Native grape takes center stage at Sept. 12 Muscadine WorkshopAug. 24, 2013
Mary Hightower, University of Arkansas System Division of Agriculture
Cooperative Extension Service Communications
501-671-2126 / firstname.lastname@example.org
(A jpeg version of flyer is available for download at www.flickr.com/photos/uacescomm/9578285172/)
CLARKSVILLE, Ark. -- A humble native grape with a dedicated fan base will be the center of attention at the Muscadine Workshop and Field Day set for Sept. 12 at the University of Arkansas System Division of Agriculture Fruit Research Station.
Muscadines are a fixture in the South, ranging from southeastern Virginia to eastern Texas. In Arkansas, they grow just about everywhere except the northern counties.
There aren’t any figures on how many acres of muscadines are grown commercially in Arkansas, but there are muscadine vineyards in the wine country of Altus and in White County, and scattered small plantings along with home garden production in most counties in the state. The grapes are marketed as juice, wine or as fresh fruit for the table.
The grapes’ unique taste and mouth feel have something of a cult following.
“The flavor and aroma of muscadine grapes are completely different from that of other grapes,” said John Clark, professor and fruit breeder for the University of Arkansas System Division of Agriculture. “Consumers who are accustomed to muscadines, or who have developed a taste for them, find them a refreshing alternative to other grapes.”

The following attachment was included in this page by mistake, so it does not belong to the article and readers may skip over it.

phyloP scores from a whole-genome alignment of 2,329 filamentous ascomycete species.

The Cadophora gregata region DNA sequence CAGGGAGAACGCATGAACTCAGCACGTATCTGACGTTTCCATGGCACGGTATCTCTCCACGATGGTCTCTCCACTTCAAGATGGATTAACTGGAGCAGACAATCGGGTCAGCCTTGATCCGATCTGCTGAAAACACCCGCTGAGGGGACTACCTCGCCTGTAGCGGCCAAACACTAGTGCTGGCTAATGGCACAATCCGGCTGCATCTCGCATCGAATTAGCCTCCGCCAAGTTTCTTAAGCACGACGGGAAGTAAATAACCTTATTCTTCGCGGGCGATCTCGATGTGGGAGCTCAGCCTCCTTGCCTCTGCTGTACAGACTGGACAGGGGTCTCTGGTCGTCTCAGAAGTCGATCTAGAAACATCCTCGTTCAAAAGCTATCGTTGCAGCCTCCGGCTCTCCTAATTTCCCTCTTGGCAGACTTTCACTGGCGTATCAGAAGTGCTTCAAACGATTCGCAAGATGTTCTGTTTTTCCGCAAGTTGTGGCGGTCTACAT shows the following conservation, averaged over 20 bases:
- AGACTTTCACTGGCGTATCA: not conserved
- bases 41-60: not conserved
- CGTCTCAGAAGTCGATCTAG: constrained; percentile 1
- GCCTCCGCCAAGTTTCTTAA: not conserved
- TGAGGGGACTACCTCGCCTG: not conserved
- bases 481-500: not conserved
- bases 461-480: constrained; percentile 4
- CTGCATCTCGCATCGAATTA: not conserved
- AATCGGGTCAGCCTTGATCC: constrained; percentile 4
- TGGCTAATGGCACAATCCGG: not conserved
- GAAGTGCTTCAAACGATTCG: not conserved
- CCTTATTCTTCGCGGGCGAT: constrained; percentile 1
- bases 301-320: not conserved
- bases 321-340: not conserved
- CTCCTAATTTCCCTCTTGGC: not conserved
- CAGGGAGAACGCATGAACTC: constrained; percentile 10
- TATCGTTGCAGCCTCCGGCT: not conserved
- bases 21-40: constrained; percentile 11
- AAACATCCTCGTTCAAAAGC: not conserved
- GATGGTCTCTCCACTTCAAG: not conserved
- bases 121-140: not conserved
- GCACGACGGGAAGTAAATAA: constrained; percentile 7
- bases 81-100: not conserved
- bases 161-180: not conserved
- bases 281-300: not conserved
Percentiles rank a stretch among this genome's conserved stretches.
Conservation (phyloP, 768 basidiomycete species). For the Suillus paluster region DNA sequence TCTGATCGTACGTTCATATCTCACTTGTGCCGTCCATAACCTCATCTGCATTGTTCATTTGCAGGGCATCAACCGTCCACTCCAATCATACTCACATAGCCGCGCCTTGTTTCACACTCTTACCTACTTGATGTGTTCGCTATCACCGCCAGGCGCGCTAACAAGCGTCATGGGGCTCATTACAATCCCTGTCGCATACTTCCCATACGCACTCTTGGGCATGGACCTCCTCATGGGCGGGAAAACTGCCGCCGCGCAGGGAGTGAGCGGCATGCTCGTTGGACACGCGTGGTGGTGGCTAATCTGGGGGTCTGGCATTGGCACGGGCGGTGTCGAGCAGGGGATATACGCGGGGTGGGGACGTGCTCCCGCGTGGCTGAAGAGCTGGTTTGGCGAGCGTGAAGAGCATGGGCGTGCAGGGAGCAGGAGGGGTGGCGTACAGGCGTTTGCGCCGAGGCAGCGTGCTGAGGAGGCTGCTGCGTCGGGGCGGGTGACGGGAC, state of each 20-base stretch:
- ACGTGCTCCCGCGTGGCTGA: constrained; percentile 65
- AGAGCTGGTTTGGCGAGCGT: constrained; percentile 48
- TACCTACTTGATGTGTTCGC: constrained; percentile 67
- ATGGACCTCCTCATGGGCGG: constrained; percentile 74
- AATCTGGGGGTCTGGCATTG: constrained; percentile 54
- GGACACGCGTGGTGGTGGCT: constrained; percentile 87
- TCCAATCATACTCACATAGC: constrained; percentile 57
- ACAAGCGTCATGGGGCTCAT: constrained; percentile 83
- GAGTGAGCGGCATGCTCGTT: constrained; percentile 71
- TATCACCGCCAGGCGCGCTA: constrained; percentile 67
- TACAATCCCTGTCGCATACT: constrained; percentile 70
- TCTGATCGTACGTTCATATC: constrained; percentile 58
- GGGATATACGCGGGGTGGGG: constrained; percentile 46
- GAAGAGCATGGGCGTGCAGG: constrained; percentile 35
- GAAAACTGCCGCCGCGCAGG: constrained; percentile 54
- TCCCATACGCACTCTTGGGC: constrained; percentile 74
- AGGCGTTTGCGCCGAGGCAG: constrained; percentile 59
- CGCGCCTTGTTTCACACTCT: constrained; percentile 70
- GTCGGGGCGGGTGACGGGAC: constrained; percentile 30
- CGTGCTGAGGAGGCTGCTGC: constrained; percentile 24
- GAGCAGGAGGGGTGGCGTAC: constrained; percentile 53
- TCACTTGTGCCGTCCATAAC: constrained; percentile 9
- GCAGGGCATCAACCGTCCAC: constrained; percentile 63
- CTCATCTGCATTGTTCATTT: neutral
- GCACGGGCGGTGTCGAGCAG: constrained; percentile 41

Renee Terrell Threlfall, a research scientist for the division’s Institute of Food Science and Engineering, said the workshop will “be a rare opportunity to attend an Arkansas event that features prominent speakers providing updates on muscadine production and postharvest issues, as well as a spotlight on muscadine cultivars and selections grown at the Fruit Research Station including a vineyard tour of the muscadine breeding program.”
This workshop is being funded in part by the Arkansas Agriculture Department Specialty Crop Block Grant Program.
The event runs from 2:30 p.m.-7:30 p.m. and includes dinner and vineyard tour.
On the agenda:
• 3:15-4 p.m. -- Issues in Muscadine Production, Sara Spayd, professor, North Carolina State University
• 4-4:45 pm -- Postharvest Issues with Muscadine and Selection and Cultivar Differences, Penelope Perkins-Veazie, professor, North Carolina State University
• 4:45-5 pm -- Update on Muscadine Postharvest Research Project, Derek Barchenger, graduate assistant, University of Arkansas
• 5-5:30 pm -- Arkansas Muscadine Breeding Program Progress, John Clark, professor and fruit breeder University of Arkansas System Division of Agriculture.
• 6:30-7:30 pm -- Vineyard Tour of the University of Arkansas Muscadine Breeding Program.
The registration fee for this workshop is $25. Registration and payment deadline is Thursday, Aug. 29. For online registration and payment with check or credit card visit http://uark.edu/ua/afls1234/webforms/muscadine_workshop.php.
For other registration information, contact Katie Hanshaw, at 479-754-2406, or email@example.com, or by fax 479-754-7529.